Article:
Skip to main content

Table 1 Sustainable city assessment models

From: Knowledge-based, smart and sustainable cities: a provocation for a conceptual framework

Literature Approach Strengths and Limitations
Ahvenniemi et al. (2017) Comparative analysis between smart cities and sustainable cities assessment frameworks Strengths: The analysis reveals the lack of more environmental indicators in smart cities assessment frameworks. The authors proposed the term ‘smart sustainable cities’ to evolve existing frameworks in order to make them more complete.
Limitations: The method stage of allocating points to parameterise indicators can generate bias in results.
Arslan et al. (2016) Neighbourhood development. Leadership in energy and environmental design neighbourhood pattern and design (LEED-NPD) Strengths: The LEED-NPD tool has proven to have unique strengths to adapt to sustainable development goal (SDG) #11.
Limitations: The tool has brought new elements to the study districts, but fails to respond to the current and future needs of citizens in relation to improving the quality of urban life.
Baffour and Booth (2014) Neighbourhood concepts integrated framework Strengths: There is a harmony between the conceptual principles of neighbourhood and principles of sustainability, and this can be seen in the convergence of indicators used that point to a more productive and efficient city in terms of resources utilisation.
Limitations: Well-being is not only about wealth growth and its equity distribution, but also about a balanced natural environment and social integration.
Bourdic et al. (2012) Urban morphology Strengths: Urban morphology favours a systemic and integrative approach to urban challenges and is significant for socioeconomic and environmental issues.
Limitations: The choice of the indicators and the attribution of the weights is subjective and as we do not work with benchmarks values the results can vary a lot.
Choon et al. (2011) Sustainable city index for Malaysia Strengths: Well suited to the Malaysian national context, allowing comparability between cities.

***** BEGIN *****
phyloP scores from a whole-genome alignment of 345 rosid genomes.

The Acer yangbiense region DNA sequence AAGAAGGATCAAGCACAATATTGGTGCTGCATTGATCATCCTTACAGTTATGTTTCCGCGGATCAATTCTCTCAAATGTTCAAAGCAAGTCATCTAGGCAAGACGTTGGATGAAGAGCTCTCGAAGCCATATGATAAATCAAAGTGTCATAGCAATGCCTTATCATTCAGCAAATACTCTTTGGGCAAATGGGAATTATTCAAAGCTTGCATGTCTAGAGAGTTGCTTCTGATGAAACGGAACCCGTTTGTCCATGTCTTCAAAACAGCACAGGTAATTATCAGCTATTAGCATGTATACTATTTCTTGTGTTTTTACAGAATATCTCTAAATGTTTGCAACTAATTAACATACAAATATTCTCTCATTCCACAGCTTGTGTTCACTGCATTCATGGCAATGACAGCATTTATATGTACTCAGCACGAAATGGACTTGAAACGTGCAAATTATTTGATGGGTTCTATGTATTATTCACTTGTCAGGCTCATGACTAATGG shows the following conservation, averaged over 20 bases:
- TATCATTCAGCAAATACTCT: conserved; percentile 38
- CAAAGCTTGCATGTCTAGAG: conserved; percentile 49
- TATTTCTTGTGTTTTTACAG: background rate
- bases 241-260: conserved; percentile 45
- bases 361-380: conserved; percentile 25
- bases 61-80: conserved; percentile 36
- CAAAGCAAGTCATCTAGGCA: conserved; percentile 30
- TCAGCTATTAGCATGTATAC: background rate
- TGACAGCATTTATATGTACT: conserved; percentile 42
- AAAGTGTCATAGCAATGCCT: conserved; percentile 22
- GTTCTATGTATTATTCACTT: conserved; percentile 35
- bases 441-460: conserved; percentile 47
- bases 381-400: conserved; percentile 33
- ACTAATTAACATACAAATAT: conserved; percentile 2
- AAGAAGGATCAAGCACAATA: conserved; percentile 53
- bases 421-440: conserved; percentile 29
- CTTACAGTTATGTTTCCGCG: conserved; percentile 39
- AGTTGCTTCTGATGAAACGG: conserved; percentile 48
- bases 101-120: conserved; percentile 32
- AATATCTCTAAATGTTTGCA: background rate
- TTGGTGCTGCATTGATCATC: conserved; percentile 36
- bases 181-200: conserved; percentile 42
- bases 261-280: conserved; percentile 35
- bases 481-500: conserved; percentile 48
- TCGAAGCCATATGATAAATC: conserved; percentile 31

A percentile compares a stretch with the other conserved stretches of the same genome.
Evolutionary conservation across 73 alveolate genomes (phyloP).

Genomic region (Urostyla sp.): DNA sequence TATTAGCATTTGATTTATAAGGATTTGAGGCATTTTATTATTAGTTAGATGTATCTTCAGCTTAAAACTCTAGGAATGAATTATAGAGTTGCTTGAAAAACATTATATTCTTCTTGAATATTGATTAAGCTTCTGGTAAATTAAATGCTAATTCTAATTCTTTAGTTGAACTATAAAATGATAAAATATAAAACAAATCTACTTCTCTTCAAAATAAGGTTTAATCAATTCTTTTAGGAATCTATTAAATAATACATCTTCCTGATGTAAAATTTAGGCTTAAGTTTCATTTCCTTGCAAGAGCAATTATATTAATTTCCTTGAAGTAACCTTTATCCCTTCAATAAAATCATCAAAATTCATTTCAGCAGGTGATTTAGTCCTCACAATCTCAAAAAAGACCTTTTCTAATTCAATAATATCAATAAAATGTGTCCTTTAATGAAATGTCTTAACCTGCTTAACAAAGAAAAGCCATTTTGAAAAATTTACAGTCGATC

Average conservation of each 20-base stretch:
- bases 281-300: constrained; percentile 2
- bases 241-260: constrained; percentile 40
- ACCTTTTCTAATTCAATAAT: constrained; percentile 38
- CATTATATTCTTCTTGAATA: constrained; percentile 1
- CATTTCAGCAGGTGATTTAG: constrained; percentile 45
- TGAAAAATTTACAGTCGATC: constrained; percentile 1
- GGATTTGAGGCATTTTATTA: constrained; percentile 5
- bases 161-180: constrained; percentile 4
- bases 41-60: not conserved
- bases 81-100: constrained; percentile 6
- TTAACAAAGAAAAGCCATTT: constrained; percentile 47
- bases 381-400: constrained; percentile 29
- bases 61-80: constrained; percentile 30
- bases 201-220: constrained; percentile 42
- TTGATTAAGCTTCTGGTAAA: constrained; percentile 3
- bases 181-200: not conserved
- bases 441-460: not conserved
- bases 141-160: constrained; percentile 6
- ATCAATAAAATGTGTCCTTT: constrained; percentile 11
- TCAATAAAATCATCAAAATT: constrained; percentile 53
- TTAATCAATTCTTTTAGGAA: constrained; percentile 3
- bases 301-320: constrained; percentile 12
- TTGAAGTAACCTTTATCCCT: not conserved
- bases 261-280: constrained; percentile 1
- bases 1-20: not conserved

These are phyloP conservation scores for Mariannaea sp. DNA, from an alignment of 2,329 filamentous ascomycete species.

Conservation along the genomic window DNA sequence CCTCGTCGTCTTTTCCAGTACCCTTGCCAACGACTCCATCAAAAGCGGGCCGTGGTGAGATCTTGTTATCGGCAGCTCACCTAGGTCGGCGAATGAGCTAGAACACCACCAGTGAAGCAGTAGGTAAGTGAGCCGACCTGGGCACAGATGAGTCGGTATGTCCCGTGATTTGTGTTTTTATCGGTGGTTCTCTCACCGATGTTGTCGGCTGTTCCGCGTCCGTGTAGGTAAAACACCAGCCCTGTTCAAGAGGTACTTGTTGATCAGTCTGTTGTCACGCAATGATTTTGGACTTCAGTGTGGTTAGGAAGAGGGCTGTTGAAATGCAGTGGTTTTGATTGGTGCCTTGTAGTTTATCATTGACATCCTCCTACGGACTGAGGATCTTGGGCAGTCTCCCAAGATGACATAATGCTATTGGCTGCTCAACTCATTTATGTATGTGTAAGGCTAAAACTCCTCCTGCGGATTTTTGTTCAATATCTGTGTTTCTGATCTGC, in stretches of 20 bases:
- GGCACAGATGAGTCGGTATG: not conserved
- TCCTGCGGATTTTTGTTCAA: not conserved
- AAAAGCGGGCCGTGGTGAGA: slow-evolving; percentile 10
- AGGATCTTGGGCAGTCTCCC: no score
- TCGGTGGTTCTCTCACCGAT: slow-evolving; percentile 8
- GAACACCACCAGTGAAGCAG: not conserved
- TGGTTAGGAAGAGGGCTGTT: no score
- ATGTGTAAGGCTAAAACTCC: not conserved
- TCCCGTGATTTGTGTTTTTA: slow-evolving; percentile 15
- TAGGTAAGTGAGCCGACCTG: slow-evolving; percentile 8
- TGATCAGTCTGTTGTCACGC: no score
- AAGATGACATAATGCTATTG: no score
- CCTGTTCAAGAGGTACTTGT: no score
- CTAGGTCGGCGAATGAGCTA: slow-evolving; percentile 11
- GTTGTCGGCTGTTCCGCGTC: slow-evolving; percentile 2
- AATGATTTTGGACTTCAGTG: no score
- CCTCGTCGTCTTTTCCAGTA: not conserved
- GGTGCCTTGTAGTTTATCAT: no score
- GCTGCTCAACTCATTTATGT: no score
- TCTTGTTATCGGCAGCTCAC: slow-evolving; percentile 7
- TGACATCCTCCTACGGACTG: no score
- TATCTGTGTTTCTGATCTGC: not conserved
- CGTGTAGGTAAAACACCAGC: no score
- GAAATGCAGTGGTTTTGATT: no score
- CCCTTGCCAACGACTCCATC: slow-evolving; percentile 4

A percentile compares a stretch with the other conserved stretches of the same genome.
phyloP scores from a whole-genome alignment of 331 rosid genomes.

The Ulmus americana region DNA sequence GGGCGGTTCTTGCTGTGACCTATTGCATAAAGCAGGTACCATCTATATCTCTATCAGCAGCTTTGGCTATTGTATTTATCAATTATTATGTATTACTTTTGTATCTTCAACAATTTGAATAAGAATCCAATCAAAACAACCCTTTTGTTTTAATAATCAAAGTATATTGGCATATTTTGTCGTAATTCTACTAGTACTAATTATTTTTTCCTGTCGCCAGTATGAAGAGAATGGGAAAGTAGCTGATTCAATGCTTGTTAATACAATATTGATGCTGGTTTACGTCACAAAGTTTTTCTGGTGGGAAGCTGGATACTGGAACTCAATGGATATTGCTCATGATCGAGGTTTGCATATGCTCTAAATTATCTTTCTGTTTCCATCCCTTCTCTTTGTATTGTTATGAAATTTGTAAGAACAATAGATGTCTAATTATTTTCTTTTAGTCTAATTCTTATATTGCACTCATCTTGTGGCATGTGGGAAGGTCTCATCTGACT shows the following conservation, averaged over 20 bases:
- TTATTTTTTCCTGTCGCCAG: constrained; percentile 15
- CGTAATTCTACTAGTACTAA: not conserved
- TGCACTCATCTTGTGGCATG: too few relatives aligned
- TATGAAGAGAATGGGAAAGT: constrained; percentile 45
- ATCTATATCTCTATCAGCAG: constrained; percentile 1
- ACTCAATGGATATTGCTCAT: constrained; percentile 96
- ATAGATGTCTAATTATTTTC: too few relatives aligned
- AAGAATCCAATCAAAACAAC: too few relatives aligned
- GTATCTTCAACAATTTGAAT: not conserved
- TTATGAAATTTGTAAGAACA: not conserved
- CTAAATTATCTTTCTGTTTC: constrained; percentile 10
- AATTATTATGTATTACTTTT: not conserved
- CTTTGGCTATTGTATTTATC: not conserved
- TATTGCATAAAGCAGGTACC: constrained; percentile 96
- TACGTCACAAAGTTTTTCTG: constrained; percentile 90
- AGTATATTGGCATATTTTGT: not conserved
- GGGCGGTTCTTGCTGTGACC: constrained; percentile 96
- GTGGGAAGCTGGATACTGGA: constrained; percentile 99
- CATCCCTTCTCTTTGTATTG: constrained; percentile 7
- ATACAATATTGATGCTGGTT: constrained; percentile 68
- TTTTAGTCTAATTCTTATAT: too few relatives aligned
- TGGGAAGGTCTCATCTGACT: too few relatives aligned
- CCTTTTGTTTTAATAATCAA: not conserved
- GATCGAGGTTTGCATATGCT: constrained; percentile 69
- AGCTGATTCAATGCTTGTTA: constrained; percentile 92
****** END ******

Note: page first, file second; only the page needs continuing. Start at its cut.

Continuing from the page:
Limitations: There is no further analysis on the proposed framework.
Ding et al. (2015) Multidimensional framework. Trinity of cities sustainability from the time, space and logic dimensions (TCS-SLTD) Strengths: The process proposed by the tool can adapt to different cities in developing countries.
Limitations: The model points to important trends that have occurred over time in the city such as population growth and urban sprawl but does not detail other important aspects of sustainability assessment.
Egger (2006) Sustainable city model, integration between global and local Strengths: Evaluates the impact of the city beyond its limits, allowing a more integral vision of sustainability and not just the simple transfer of externalities from one region to another.
Limitations: Conditions indicators are a photograph of the city’s moment and do not provide sufficient evidence about the sustainability of the city.
Egilmez et al. (2015) Fuzzy multi-criteria decision-making approach (MCDM) Strengths: The integrated methodology that links diffuse MCDM and expert panel can be useful when evaluating multiple positive and negative indicators in impact categories.
Limitations: The beaconing by experts about the importance and relative weight of indicators can bring more efficiency to the model, but risks creating bias in the evaluation.
Kennedy (2011) Urban metabolism. Transportation systems Strengths: The proposed methodology is made on urban metabolism and sustainability indicators to evaluate urban sustainability. Limitations: the study integrates environmental, economic and social dimensions of sustainability, but is limited to the transportation sector.
Liu et al. (2014) Cases analysis of concept cities in China Strengths: The study analyses the objectives and indicators of cities with different concepts: Tangshan Bay (Eco-city), Baoding (Low-carbon city), Shenzhen (Low-carbon eco-city)